achievements as part of local organizations promoting poetry in each of our cities and
countries.

The first sessions discussed the relationship between poetry and peace and
reconstruction of the human spirit, nature reconciliation and recovery, unity and
cultural diversity of the peoples, material misery and poetic justice, and actions to take
towards the globalization of poetry.

Participants decided to establish the World Poetry Movement, whose main purpose
would be to increase cooperation between poetry festivals, thus strengthening our
collective voice.

The World Poetry Movement recognizes that:
+ Poetryprovides meaningful insights into the human condition.
+ Contrary to the idea that languages divide the world, it is precisely the diversity of

languages that enriches poetry festivals.
+ The World Poetry Movement will strengthen each festival in their local and global

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A drop

A drop. Acid and balsam. Poison and its antidote.
A drop in the liquid caldron of hours passing.
Others before me have said it better:
I went towards the door/without turning back on my soul asleep
/I heard the ancient tinkling of her steps and the bell stroke of my heart.
Or else, people unknown to me
have explained the redness of my chest
that was unknown to them: I am alone./The weight of love
/Has buoyed me up/Till my head/Knocks against the sky.
/See me!/My hair is dripping with nectar—
Starlings carry it/On their black wings.
The weight, the anvil of memories, a wine press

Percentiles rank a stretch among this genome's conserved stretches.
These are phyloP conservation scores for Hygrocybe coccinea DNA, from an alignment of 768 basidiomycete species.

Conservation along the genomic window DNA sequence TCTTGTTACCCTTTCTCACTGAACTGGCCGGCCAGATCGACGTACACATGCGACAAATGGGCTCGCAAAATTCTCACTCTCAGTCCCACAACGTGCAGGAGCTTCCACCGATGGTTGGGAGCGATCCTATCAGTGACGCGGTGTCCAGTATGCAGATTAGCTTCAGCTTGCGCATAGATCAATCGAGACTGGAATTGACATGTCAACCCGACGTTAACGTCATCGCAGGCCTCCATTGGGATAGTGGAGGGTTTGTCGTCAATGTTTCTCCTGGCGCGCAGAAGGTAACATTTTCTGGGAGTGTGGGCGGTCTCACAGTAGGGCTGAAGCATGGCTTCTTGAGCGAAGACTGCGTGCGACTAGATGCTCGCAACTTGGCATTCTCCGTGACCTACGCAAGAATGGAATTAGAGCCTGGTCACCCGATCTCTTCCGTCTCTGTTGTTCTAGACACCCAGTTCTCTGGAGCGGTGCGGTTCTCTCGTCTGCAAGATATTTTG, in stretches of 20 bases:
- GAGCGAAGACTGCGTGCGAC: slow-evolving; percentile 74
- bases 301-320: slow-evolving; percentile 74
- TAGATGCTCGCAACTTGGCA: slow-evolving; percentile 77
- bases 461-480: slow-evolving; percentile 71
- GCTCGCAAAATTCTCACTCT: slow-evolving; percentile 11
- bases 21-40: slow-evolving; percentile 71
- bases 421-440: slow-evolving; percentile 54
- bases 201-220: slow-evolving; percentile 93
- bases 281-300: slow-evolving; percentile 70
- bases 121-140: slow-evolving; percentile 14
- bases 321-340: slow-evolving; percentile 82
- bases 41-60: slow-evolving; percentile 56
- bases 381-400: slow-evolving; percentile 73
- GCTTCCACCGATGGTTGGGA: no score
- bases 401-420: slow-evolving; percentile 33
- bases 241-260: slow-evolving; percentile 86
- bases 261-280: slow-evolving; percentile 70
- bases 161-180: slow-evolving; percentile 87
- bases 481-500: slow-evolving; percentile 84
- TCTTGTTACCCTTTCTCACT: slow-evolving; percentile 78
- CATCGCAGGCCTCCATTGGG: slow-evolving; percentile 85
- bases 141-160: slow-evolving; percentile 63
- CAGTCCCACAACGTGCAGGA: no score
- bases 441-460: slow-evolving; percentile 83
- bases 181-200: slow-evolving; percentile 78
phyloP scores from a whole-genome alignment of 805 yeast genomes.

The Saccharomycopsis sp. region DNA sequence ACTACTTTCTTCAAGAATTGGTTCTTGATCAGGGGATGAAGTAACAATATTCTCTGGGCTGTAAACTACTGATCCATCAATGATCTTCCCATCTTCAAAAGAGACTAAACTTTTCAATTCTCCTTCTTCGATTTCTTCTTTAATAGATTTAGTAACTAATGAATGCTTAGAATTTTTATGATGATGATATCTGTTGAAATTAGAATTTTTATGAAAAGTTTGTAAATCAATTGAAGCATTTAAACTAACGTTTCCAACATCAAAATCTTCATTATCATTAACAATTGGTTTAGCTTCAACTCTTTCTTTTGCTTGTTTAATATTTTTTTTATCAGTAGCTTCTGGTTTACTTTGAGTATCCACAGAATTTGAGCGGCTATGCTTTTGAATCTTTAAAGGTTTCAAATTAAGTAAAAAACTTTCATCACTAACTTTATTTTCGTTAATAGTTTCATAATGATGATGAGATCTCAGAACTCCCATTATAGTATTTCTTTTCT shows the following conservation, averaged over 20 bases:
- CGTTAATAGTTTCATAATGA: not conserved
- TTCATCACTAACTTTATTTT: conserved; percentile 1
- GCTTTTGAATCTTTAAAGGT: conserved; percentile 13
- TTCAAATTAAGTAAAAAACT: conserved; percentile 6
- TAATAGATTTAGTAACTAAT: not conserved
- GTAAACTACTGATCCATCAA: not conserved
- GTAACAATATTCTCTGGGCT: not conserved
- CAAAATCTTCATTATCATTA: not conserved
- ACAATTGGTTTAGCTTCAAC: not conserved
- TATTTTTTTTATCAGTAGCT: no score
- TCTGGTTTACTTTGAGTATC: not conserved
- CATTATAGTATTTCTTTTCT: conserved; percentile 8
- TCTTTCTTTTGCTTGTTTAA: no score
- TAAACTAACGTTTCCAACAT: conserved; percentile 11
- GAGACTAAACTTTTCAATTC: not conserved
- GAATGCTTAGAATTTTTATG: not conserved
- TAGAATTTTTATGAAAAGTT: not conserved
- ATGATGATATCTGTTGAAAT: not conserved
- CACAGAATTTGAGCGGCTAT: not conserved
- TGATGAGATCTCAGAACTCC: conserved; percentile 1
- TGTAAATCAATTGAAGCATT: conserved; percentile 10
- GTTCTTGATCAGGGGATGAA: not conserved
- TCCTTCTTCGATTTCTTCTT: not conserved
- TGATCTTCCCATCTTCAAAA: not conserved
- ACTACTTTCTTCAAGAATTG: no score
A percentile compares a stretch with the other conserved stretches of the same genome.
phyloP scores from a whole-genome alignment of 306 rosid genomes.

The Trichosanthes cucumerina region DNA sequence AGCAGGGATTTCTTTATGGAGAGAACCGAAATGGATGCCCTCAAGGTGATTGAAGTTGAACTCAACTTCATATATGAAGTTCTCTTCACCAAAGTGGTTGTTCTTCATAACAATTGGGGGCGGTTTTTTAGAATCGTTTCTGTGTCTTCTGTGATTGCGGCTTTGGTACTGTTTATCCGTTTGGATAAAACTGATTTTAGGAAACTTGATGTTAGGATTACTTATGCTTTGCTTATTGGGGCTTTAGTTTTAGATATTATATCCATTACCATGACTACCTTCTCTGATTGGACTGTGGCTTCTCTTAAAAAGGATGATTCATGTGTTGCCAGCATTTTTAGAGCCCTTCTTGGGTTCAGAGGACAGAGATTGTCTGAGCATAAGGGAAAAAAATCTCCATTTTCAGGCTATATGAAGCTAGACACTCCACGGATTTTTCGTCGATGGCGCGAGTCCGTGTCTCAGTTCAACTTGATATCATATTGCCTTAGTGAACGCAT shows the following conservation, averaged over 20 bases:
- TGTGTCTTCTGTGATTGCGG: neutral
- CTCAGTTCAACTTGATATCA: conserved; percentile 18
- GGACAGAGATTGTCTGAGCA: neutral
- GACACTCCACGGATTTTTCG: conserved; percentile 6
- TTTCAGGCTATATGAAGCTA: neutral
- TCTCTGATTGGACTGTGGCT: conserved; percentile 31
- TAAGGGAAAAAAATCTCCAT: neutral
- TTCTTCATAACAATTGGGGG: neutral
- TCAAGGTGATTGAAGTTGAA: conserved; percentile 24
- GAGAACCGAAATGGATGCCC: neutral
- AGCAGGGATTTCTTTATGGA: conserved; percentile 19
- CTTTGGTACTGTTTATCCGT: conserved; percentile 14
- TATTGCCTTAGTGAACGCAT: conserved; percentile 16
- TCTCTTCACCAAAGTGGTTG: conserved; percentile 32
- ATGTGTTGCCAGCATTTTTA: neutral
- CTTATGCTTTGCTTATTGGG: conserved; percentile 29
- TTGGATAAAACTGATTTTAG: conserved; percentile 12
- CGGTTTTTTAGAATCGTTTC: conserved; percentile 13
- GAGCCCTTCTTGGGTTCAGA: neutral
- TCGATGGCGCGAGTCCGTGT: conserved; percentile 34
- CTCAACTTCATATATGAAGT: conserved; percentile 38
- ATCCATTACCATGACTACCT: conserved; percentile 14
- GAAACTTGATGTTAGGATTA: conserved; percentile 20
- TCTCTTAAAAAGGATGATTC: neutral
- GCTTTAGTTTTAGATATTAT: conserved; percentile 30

where to grind the minutes spent without seeing you.
Lingerie kept in drawers, sealed,
sealed by the padlocks of time passing.
+
Surgery

This firearm wound you have on your head,
it looks like it fades away every morning
washed out
by the kindly waters of dawn.
And what a wound you have!
I am no traumatologist -what would I know
about femoral arteries and swelling,
platelets and septicemias?-
so I go on stitching as best I can
the small marking of half-opened lips
with the shape of an "o"
delimitating its hems.
Francoise Roy

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Kuruntokai -

more of poems

The boy to the friend of the girl
Those in whom the seed
Of love has taken root
Might ride a horse of leaves,
Wearing round their heads
Garlands of the bloom
Of even the arka plant,
Might welcome being riled
By crowds in the public streets,
Might do all these things
And other things besides— Those men with hearts assailed
By the deadly darts of love!
(Kuruntokai 17)

The friend of the girl speaks
I grant you love her, 0 chief of the hills!
But you don’t see how she wastes away
With all this delay in your coming together
In holy wedlock her love has grown
Almost too great for her slender frame
To contain it. Havn’t you seen
Gigantic jack-fruits in your native hill
Hanging by their slender stalks?
A touch may fell them, the littlest breeze
A careless brush by a passing beast
May send them crashing down to the ground.
If you fail to secure her
Through a proper wedding, mountain chieftain.
The fruit of her love growing great
May well snap the slender stalk
Of her fragile life, crashing down,
A useless mass that will rot away
Unsavoured, unfulfilled.
(Kuruntokai 18)

 The boy to himself:
Lament, 0 heart, grown lustreless
Like the heads of bards who strum the lute,
....
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VOL- VII / ISSUE -II
(August-2011)
 

Chief Editor  

Rati Saxena

 

Editor
Dr.Jayasree Ramakrishnan Nair